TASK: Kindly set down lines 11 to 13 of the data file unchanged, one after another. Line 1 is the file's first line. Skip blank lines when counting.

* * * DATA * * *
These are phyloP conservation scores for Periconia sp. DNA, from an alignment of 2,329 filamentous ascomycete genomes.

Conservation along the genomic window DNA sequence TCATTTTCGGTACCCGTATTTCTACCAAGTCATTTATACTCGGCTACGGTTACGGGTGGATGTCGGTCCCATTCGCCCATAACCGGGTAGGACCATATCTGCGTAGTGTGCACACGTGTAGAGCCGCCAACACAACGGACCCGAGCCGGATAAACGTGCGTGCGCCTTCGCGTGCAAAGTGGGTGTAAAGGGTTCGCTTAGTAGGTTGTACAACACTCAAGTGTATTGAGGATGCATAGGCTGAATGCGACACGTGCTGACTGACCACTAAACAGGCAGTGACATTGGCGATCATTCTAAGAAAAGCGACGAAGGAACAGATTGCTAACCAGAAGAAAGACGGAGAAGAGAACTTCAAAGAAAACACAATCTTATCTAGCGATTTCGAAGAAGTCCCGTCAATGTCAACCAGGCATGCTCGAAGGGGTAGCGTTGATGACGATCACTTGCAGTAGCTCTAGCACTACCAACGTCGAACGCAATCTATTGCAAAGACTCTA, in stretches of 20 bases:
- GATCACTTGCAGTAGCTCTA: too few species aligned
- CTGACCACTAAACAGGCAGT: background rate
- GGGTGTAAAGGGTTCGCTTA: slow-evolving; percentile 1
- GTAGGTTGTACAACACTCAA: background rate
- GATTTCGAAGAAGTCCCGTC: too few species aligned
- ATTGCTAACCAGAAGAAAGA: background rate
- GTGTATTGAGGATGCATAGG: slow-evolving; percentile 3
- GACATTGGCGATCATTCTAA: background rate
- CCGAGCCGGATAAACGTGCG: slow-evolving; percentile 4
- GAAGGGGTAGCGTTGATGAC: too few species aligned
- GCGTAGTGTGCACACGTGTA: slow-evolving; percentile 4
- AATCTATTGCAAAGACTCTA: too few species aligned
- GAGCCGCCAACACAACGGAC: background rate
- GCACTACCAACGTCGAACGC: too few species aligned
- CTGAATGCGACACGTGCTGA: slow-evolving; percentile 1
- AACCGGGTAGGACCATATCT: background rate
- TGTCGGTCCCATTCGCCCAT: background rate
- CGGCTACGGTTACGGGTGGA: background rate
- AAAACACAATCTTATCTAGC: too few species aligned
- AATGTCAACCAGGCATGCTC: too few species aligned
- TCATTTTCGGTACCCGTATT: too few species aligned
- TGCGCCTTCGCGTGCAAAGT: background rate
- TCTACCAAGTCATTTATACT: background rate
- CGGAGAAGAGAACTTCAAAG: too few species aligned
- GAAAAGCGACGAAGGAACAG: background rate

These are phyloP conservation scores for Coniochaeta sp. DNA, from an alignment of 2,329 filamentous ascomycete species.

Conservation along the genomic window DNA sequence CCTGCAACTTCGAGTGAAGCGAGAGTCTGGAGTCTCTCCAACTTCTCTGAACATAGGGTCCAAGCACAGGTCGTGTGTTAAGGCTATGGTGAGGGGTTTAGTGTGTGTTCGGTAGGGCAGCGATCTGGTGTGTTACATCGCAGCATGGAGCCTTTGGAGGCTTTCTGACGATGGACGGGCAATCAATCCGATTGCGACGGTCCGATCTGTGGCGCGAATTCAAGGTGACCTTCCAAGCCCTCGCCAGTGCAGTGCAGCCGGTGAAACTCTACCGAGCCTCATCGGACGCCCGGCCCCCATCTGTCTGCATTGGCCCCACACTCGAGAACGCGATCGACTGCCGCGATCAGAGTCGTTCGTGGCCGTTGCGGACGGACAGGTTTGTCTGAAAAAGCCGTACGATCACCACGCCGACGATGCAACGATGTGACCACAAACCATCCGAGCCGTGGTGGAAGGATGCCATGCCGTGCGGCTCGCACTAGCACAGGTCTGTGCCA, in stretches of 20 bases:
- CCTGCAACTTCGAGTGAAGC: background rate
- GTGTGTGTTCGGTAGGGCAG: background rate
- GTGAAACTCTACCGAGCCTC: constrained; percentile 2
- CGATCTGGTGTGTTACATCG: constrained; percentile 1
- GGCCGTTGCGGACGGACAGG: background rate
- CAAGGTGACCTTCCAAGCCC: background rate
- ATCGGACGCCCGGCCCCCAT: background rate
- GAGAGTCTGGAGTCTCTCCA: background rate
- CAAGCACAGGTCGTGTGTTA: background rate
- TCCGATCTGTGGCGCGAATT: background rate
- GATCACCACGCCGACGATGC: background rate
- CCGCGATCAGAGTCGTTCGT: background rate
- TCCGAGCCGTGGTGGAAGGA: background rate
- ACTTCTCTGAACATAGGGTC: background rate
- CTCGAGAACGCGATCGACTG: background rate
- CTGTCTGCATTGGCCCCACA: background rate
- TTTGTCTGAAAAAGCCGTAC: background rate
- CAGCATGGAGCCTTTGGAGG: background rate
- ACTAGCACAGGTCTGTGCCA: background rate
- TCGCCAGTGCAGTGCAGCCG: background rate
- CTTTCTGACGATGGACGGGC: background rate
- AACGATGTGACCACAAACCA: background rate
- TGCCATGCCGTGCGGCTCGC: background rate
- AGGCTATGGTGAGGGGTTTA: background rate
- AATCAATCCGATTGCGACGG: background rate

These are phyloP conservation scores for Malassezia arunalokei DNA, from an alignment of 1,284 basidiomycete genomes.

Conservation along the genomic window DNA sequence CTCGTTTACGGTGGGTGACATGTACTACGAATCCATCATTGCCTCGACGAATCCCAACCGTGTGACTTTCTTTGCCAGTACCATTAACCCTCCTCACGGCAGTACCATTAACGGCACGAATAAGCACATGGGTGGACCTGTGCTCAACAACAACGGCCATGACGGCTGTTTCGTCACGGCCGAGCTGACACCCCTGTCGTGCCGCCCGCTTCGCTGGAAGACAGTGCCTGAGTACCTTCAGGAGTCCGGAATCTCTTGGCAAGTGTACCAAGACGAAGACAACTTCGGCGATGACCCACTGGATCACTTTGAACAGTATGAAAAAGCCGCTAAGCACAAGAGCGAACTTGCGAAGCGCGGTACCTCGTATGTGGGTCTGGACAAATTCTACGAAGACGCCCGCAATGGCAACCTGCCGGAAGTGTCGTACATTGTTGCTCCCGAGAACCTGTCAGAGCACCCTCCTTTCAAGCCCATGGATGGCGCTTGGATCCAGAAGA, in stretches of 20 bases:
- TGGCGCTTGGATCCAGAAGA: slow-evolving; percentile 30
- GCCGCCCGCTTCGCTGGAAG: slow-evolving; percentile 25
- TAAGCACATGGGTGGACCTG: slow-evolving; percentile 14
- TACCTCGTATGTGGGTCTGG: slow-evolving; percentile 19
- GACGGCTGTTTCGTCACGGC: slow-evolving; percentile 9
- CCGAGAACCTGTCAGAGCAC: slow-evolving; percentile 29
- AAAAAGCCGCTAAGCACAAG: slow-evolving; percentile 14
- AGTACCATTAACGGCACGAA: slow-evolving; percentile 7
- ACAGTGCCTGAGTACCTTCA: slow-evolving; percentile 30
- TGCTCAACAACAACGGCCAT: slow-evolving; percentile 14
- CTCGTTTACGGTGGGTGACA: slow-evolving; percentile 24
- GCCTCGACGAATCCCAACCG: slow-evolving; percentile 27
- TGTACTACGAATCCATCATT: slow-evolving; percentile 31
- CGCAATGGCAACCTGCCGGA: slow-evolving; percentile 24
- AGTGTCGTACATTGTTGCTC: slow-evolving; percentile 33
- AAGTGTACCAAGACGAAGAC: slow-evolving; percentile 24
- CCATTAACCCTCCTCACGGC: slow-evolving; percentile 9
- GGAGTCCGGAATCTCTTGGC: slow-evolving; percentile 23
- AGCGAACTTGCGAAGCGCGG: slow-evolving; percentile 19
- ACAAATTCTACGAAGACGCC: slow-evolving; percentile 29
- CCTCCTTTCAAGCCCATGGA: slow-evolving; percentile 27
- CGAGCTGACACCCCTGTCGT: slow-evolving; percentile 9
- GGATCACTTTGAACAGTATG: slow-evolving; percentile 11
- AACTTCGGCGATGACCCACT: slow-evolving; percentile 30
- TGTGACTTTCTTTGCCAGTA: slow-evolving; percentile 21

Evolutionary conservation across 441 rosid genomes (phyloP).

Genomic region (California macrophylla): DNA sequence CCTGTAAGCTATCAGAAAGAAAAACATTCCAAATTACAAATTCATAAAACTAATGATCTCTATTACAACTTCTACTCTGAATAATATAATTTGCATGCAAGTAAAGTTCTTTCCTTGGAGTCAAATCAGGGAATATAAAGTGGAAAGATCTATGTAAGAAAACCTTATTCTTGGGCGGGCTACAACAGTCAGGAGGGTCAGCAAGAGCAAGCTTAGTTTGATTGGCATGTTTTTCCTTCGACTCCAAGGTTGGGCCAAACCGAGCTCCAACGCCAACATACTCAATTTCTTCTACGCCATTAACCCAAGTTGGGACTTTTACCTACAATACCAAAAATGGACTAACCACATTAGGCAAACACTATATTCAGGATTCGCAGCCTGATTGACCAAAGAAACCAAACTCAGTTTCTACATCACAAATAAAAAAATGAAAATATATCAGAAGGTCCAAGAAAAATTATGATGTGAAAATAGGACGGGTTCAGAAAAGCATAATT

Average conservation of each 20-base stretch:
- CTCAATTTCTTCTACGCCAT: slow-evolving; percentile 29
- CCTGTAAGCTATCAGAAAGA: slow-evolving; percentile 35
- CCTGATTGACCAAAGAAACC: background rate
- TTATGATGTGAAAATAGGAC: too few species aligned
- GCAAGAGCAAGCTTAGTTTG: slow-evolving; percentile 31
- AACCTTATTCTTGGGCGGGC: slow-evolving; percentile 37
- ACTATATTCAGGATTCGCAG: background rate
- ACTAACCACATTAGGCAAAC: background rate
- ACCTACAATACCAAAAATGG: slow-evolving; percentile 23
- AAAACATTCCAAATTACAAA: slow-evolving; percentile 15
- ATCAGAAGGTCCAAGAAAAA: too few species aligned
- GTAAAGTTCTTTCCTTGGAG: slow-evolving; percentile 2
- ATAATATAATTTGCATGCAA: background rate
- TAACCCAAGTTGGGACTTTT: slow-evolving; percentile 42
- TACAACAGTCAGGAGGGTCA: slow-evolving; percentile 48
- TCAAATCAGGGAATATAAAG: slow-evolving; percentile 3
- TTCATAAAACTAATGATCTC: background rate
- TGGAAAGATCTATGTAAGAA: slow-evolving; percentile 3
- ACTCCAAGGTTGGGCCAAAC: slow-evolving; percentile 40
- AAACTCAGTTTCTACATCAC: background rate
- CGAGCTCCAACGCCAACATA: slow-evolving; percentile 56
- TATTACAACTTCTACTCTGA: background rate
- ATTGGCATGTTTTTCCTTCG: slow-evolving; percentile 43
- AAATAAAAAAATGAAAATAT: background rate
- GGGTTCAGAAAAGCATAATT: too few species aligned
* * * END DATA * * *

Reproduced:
- CCGAGCCGGATAAACGTGCG: slow-evolving; percentile 4
- GAAGGGGTAGCGTTGATGAC: too few species aligned
- GCGTAGTGTGCACACGTGTA: slow-evolving; percentile 4